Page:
By the 1940s Paul Robeson was a passionate anti-fascist and anti-colonialist, who having visited the Soviet Union returned an unapologetic supporter and sympathizer with the socialist state. “During the 1934-1938 period I visited the Soviet Union many times and decided to send my boy there to school. There I found the real solution of the minority and racial problem, a very simple solution – complete equality for all men of whatever race,” he wrote.
What’s remarkable here is that the period Robeson describes in the letter is referred to by anti-Soviet historians as the Great Terror, when it is commonly asserted that millions were being arrested and either executed or sent to the gulag by Stalin. Robeson was therefore accused of glossing over this hugely convulsive period in the Soviet Union’s history. Yet he felt compelled to announce during a 1935 visit to the country that he “was not prepared for the happiness I see on every face in Moscow…It is obvious that there is no terror here, that all the masses of every race are contented and support their government.”
The singer and by now political activist had visited Spain during the Civil War, where he toured the country singing to the anti-fascist Republican troops and volunteers to raise their morale. Like many within the artistic community in the United States and throughout Europe, Robeson considered fascism to be the common enemy of mankind. Indeed during the Second World War he extended himself in touring war plants and factories throughout the US giving concerts and speeches in support of the war effort.
He combined this with regular appearances onstage, winning rave notices for his portrayal of Shakespeare’s Othello in particular. Touring with the play, he refused to appear in Southern states in venues where segregation was in force. In a 1942 speech to a mixed audience of blacks and whites in New Orleans, he said, “Nothing the future brings can defeat a people who have come through three hundred years of slavery and humiliation and privation with heads high and eyes clear and straight.”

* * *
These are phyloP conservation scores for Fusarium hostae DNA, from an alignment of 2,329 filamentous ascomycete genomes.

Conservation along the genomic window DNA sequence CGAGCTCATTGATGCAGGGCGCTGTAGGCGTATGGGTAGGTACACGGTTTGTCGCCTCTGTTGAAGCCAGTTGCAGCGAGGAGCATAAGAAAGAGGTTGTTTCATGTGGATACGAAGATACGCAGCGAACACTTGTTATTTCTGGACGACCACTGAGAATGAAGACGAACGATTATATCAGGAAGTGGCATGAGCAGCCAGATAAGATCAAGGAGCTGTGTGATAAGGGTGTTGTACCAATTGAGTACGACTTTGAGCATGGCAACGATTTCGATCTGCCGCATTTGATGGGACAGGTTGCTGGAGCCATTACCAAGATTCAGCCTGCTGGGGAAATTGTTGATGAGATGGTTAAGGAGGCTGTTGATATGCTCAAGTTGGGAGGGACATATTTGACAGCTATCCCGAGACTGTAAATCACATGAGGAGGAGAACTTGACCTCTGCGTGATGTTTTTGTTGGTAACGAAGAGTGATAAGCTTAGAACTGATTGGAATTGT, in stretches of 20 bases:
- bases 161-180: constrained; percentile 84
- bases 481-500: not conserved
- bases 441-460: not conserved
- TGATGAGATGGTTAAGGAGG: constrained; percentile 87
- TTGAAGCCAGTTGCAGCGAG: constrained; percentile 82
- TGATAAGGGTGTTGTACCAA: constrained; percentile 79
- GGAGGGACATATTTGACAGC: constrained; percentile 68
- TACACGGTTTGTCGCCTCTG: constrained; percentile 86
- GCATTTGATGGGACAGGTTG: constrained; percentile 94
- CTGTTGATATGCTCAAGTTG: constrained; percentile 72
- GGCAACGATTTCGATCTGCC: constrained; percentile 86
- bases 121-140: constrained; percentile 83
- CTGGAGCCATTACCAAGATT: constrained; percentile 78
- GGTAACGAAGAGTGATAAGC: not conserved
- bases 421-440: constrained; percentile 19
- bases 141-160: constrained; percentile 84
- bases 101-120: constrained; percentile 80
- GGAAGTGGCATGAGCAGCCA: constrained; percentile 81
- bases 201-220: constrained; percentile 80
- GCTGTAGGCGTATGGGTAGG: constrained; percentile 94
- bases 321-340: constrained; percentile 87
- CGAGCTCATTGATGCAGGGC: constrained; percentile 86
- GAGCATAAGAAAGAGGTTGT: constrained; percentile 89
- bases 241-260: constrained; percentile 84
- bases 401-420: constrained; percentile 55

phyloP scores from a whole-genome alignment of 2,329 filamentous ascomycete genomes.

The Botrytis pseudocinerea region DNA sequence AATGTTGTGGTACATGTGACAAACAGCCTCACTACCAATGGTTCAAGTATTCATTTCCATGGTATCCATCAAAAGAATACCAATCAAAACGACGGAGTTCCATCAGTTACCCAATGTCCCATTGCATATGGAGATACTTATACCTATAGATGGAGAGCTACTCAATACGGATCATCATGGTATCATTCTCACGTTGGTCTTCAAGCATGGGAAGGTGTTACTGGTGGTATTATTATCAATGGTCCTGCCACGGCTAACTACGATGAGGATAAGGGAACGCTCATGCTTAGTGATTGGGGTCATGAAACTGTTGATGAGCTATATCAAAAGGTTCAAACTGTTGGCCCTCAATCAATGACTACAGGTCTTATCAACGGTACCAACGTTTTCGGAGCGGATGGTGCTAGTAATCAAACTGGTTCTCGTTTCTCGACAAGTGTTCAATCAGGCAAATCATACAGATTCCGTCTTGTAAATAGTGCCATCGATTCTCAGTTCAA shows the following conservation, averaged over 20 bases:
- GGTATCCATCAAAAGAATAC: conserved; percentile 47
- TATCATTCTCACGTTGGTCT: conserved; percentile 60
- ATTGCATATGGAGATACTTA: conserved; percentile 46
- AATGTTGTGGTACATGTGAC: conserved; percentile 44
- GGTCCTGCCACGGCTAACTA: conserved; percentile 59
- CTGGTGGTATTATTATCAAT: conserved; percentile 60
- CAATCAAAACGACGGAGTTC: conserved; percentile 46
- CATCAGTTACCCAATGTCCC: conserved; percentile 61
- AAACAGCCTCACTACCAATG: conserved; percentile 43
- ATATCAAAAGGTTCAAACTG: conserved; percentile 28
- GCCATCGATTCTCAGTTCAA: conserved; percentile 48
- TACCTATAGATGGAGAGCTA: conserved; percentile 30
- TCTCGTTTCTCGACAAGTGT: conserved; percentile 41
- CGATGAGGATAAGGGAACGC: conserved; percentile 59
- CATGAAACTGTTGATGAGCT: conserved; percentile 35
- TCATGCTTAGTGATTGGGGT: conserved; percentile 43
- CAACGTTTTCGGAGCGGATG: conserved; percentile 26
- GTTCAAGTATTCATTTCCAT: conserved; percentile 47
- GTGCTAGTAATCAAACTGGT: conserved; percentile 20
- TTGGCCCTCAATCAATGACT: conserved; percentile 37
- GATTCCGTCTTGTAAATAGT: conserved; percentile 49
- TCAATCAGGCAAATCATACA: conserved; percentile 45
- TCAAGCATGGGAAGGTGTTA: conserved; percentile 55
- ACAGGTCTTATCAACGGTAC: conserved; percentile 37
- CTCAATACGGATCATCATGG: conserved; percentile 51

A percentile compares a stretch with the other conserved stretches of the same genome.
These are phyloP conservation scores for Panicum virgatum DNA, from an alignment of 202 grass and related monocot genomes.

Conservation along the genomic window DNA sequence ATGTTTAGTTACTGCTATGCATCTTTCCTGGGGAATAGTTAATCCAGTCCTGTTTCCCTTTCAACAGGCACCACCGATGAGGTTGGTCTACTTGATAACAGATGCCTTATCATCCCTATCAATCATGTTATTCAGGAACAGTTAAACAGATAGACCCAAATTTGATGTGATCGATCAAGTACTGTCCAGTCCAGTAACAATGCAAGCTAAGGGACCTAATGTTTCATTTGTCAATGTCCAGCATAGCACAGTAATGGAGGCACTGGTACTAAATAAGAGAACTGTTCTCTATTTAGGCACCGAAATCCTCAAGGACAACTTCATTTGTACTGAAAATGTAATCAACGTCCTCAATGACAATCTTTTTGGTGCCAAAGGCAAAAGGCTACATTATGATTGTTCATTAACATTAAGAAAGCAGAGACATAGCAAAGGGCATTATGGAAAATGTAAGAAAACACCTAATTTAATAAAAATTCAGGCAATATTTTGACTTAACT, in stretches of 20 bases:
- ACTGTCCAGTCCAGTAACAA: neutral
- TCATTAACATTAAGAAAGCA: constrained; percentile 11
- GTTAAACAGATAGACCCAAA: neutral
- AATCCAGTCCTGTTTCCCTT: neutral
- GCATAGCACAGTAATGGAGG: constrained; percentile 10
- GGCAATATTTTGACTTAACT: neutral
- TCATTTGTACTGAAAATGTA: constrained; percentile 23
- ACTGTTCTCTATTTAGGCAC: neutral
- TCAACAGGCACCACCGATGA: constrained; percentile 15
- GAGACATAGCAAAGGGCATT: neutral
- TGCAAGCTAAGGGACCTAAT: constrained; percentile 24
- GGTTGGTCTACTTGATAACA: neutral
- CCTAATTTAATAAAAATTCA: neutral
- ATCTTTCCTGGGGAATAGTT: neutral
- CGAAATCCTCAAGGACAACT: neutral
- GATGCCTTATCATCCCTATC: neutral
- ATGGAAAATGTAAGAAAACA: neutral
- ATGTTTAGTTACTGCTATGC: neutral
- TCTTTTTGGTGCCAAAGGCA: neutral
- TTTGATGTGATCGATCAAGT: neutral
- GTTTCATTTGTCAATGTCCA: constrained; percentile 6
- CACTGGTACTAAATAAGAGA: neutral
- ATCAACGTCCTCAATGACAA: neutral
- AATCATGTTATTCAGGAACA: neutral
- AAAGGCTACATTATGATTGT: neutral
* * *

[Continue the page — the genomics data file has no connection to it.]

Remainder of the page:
Running through him too was a fierce class consciousness, fuelling a consistent message of unity among workers across the racial divide. In 1945 he reminded delegates at the annual convention of the International Longshoreman’s and Warehouseman’s Union of “the necessity of complete unity of all groups in our country.”
After the Second World War he found himself under attack from the political and media establishment in the United States for his refusal to renege on his support and solidarity with the Soviet Union. If anything he raised his voice even louder when it came to articulating his refusal to bow to the huge pressure to conform to the new wave of anti-Soviet hysteria as the Cold War got underway. His appearance at the 1949 Paris Peace Conference resulted in a firestorm of criticism in the US press after giving a speech in which he was reported to have said, “It is unthinkable that American Negros would go to war on behalf of those who have oppressed us for generations against the Soviet Union which in one generation has lifted our people to full human dignity.”
Despite claiming that his words were distorted by the American press, he was hung out to dry, depicted as a traitor and a dangerous subversive. When a reporter asked him about a story claiming that during a recent visit to Moscow he said that he loved Russia more than any other country, he replied, “What I said was that I love the America of which I am a part. I don’t love the America of Wall Street. I love the America of the working class. I love the working class of England and France and other countries. And I very deeply love the people’s democracies in Eastern Europe and the Soviet Union…They are fighting for my people and for the white working people of the world.”
Refuses to yield
It was now that Robeson was deserted and abandoned by former friends and allies in his home country as a campaign of demonisation succeeded in uniting right and left against him. He was a major target of the McCarthyite anti-Communist witch-hunts of the 1950s. But even so he remained defiant, “The big lie is the fairy tale that the American people are somehow threatened by communism,” he wrote in 1954.
In fact rather than slow him down, the pressure he was under merely served to increase his determination to keep fighting for the causes he believed in. He continued to raise his voice and speak throughout the United States in solidarity with workers in a struggle, with poor blacks suffering the degradation and humiliation of racist segregation, in solidarity with the Vietnamese struggle against French colonialism, against apartheid in South Africa, and for peaceful co-existence with the Soviet Union and Eastern bloc.